A melody to which hymns or psalms are sung in church by the congregation in unison. The Catholic Church service has from early times contained chorales, but the name is generally applied to those in the style introduced by Luther into the German Protestant Church in the Sixteenth Century. Realizing the great power of music to awaken religious emotion, he determined to carry his reforms into the music of the Church service, and to invigorate it with new life. He selected simple tunes from many sources, sacred and secular, and arranged them to fit the hymns and psalms used in the service. Some of the most attractive of the ancient Latin hymns were chosen, the chorale "Herr Gott, dich loben wir," is adapted from a song of praise by Saint Ambrose. German songs furnished material for many others.

The inspiration proved a great success; congregations everywhere joined heartily in singing the familiar melodies, and their religious interest took a new growth. The chorale became a popular form of composition, and many fine examples of this style were written during the Sixteenth and Seventeenth centuries. The most important of the early collections of chorales was the one published by Luther and his friend Johann Walther, in 1524, called the Enchiridion. Chorales were intended always to have an organ accompaniment, which was usually contrapuntal, and as time went on these accompaniments were made more and more elaborate by the organists, who found this a tempting field for display. Originally chorales were strongly rhythmical in character, with frequent alternations of duple and triple rhythm; and this, being in direct contrast to the droning, unrhythmical nature of the Gregorian chant, formed one of their greatest attractions. By a gradual process of change, however, this rhythmic element has disappeared, and chorales are now sung in notes of almost uniform length.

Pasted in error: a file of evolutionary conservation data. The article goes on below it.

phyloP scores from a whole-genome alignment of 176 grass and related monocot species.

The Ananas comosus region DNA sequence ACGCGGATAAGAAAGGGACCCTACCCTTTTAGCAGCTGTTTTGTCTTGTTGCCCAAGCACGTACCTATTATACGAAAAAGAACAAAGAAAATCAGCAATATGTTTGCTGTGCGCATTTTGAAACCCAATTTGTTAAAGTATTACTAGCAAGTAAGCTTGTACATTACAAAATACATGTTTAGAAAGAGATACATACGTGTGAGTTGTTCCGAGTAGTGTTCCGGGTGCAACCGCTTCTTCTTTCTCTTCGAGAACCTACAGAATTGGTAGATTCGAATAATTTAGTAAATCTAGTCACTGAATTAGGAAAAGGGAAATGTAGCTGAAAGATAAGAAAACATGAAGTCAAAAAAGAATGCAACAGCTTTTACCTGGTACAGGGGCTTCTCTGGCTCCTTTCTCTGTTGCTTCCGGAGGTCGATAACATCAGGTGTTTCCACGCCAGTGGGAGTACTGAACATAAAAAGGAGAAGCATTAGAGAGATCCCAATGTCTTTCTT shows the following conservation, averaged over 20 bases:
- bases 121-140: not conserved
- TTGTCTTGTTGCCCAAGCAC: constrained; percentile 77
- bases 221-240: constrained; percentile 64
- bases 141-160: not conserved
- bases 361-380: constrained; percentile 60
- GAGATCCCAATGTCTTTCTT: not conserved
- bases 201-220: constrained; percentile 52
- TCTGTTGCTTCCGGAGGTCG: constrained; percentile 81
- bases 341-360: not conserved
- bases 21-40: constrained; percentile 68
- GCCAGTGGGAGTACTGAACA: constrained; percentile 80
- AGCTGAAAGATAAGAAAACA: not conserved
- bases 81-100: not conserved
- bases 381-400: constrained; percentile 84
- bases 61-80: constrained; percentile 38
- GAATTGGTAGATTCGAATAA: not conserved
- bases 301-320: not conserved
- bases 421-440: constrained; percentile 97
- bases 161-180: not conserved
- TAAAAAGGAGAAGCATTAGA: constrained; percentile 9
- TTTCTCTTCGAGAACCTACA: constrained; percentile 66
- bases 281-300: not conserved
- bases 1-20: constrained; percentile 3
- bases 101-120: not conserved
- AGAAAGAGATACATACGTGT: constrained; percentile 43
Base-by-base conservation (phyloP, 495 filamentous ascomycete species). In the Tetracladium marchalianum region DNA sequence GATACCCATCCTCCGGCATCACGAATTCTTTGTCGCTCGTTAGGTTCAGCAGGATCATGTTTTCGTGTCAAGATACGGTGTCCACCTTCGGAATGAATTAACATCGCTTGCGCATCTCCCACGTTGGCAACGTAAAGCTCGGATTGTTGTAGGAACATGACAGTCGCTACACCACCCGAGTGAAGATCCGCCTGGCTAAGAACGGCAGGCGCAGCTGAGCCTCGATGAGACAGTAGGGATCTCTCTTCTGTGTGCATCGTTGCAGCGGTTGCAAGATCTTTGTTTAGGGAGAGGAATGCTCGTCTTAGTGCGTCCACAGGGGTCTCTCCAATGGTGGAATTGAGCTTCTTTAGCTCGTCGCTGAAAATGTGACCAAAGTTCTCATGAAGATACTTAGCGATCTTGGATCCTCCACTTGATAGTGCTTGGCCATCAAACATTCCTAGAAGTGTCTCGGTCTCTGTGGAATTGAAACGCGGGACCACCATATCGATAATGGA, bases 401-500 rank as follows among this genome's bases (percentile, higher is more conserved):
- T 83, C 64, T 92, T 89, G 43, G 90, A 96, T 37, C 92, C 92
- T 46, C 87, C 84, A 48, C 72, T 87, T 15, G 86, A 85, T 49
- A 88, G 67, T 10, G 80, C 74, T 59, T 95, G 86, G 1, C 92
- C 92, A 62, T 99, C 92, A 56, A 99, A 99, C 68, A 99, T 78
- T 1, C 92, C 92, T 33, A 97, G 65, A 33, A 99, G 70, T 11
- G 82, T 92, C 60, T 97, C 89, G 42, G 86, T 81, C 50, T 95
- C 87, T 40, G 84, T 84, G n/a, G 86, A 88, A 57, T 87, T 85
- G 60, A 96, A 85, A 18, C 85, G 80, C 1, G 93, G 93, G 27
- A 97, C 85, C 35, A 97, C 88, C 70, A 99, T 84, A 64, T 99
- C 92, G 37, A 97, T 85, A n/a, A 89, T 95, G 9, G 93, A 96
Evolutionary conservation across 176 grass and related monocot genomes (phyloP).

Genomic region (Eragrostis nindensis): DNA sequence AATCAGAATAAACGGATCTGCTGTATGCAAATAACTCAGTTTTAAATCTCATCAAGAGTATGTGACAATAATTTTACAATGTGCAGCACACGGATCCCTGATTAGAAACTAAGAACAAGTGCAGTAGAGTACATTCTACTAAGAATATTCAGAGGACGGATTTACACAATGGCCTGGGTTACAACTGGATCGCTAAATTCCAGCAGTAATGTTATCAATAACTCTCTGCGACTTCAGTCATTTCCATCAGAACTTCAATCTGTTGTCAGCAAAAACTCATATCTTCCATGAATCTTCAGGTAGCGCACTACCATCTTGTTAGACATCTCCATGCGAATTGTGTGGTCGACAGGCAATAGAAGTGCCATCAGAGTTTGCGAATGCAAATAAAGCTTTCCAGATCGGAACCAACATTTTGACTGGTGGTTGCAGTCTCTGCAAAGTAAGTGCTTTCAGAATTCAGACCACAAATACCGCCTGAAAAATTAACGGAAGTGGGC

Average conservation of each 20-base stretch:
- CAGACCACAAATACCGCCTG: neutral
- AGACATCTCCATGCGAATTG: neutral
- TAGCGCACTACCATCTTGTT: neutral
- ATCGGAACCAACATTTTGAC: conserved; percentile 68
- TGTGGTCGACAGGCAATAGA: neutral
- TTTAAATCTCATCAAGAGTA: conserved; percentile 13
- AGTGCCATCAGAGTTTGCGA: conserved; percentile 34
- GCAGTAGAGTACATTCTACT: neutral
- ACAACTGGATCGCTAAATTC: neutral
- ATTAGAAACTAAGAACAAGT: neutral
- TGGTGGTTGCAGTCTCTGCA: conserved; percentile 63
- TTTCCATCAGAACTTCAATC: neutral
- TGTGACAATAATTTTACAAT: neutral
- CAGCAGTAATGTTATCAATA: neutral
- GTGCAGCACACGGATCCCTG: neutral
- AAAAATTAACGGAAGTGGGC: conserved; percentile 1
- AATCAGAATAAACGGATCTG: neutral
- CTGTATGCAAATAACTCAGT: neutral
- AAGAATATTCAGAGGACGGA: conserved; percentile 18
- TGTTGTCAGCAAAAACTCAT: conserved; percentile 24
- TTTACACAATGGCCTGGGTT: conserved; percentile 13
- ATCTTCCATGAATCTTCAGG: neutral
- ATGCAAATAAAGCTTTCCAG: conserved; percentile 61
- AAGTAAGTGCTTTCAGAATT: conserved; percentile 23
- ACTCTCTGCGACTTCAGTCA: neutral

German writers complain of this 'flattening-out' process, and regret the loss of character which has resulted. But even without its original rhythm, the fine simplicity and stately solemnity of the chorale render it an ideal form for the expression of religious fervor. Probably the most famous of all chorales is the one popularly accredited to Luther himself, "Ein' feste Burg ist unser Gott." This stirring tune has been incorporated into many compositions. It appears in one of Bach's cantatas, and in Mendelssohn's Reformation Symphony; is heard in Wagner's Kaiser Marsch, and forms an important theme in Meyerbeer's opera Les Huguenots.

Bach's works abound in beautiful chorales, and when these are sung by a large chorus the effect is wonderfully impressive and inspiring.